Share the (non-medical) tips and tricks that help your in the day-to-day management of diabetes. Tell us everything from clothing modifications, serving size/carb counting tricks to the tried and true Dexcom-in-a-glass trick or the “secret” to turning on a Medtronic pump’s backlight when not on the home-screen.
How about how to hide your Dexcom so you don’t hear it? Cuz that little mother is very, very, effective.
My mom once woke me up when I left it upstairs and she kept hearing from her room on the other side of the house. I’m not allowed to leave it out overnight now. I put it in a wool sock, stuffed in my closet, with the door shut. If I don’t I have a night spent with one ear cocked, no lows, and no sleep.
It’s funny, I really don’t have any tips or tricks. My carb counting is atrocious (a combination of SWAGing and ignoring high carb counts). Like I said earlier, I usually hide my Dexcom at night not make it louder.
A lot of the way I do things is out of laziness, not cleverness. i.e. because I don’t struggle with scarring (yet), I fill up my pump to its maximum and let it run out before I change the site (about 4-5 days). This drives the nurses I see up the wall, but my numbers don’t rise and I’d rather not change it every three days if I can help it.
I wear my Dexcom on my arm because 1) my waist is really tired of carrying things, and 2) it’s the only place that doesn’t regularly get bumped in the course of my job. Legs? Forget about it, out before mid-shift. Waist? I carry so much there and am constantly bending, straightening, not to mention how high the pants I wear are. Arms seem to be out of the way, most of the time I don’t even feel it.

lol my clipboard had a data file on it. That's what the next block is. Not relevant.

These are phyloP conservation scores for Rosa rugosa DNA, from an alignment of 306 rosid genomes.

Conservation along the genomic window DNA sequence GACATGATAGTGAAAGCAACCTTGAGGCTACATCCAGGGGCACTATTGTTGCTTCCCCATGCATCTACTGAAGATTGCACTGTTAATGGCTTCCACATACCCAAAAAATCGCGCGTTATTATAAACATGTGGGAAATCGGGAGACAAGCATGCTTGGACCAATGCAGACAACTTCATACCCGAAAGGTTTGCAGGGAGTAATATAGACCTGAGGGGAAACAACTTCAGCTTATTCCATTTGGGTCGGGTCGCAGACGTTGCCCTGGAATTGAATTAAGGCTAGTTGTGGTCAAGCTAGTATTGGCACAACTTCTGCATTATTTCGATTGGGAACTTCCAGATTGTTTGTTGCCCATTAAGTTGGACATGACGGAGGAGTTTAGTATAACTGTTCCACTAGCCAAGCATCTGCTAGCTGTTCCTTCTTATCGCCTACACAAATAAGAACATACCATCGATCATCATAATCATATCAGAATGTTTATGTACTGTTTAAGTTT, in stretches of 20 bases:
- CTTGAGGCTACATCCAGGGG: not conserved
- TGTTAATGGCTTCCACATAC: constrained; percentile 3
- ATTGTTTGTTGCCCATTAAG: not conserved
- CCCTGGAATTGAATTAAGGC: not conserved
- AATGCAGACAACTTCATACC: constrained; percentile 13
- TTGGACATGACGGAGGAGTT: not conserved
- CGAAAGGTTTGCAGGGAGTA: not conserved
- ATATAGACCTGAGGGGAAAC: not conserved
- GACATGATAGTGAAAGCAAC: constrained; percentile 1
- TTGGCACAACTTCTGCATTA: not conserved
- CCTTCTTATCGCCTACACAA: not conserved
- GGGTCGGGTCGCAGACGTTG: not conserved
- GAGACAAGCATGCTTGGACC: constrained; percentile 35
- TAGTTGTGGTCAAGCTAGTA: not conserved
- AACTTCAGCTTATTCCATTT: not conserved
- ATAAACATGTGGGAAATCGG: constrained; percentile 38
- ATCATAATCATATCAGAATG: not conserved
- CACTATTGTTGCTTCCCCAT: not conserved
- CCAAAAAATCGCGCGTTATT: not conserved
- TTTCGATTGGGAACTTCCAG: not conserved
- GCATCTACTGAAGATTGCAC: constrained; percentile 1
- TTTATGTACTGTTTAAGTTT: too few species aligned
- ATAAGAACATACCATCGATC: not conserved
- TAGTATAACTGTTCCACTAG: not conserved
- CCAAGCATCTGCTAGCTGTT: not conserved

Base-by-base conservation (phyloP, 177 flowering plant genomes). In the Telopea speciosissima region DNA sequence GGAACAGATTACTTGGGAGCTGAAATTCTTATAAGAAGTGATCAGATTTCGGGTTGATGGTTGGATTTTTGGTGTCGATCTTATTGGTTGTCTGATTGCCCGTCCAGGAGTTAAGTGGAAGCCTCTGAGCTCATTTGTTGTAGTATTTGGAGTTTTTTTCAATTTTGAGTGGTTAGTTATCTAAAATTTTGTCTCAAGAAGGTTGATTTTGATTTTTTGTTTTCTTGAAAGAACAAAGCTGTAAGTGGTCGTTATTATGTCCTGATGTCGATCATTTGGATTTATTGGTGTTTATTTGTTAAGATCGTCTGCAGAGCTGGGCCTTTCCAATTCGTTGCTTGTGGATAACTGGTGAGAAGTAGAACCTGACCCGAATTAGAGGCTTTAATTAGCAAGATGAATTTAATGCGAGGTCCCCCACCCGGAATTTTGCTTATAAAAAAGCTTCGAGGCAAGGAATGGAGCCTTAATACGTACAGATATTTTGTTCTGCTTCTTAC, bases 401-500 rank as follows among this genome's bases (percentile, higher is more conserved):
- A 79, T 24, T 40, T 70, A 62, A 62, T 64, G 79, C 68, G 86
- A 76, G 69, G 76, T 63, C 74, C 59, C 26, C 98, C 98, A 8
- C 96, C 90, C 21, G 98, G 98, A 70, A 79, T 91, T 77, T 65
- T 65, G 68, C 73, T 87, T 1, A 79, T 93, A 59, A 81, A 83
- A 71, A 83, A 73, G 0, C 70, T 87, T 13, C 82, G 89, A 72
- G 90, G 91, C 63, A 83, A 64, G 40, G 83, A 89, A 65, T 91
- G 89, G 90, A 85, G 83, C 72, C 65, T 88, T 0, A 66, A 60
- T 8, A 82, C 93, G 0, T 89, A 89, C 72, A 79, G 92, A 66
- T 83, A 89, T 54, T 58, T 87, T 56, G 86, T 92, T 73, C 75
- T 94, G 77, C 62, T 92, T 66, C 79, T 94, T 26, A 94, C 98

Traveling. Let’s talk about traveling.
1) Don’t offer. Really, don’t. If they don’t say anything about the assortment of needles and medical equipment in your carry-on don’t make them look at you twice when you cry out, “I’m a diabetic, that’s why I carry tiny needles and vials of medication. Please don’t bother me!” Dollars to cents they’ll bother you.
2) If you’re on a pump, refuse the full-body scan, but refuse it like a normal person, i.e. “I’d like to refuse”. No mess, no fuss. Be prepared for awkward, but not everybody needs to know why you refused. At that point they will ask about your pump so tell them what it is, that’s it. It’s like in court, answer the question and don’t give them material with which to question you further.
3) Don’t immediately question their job or tell them how to do it. “I’m allowed to carry all this so you can’t stop me” or “I’m wearing an insulin pump so you can’t make me go through the full-body scan”. When a person is approached in that haughty, a little bit defensive, and bothersome way, chances are they will respond in kind, and honey, they can make your life a mini hell.
Of course, if you are challenged be ready to support your legality with a Dr.’s note, TSA guidelines, etc. But do it in a non-threatening, calm manner and clearly communicate (in non-diabetic speak) what each item is they are questioning. I promise, coming from someone who deals with crazy people all day, a soft, quiet answer is very unexpected and pleasant. You have the power to defuse a tense situation with your body language, tone, and word choice.
Now these are relevant to older diabetics, traveling on their own, who are old enough to answer the questions when they are presented. I don’t have a diabetic child, so I cannot speak to those unique struggles when traveling. I have just found that the less impact you make initially will get you through the line quicker and with less hassle.
I’ve also come to understand that I will be awkwardly patted down in public. It’s cool, no biggie.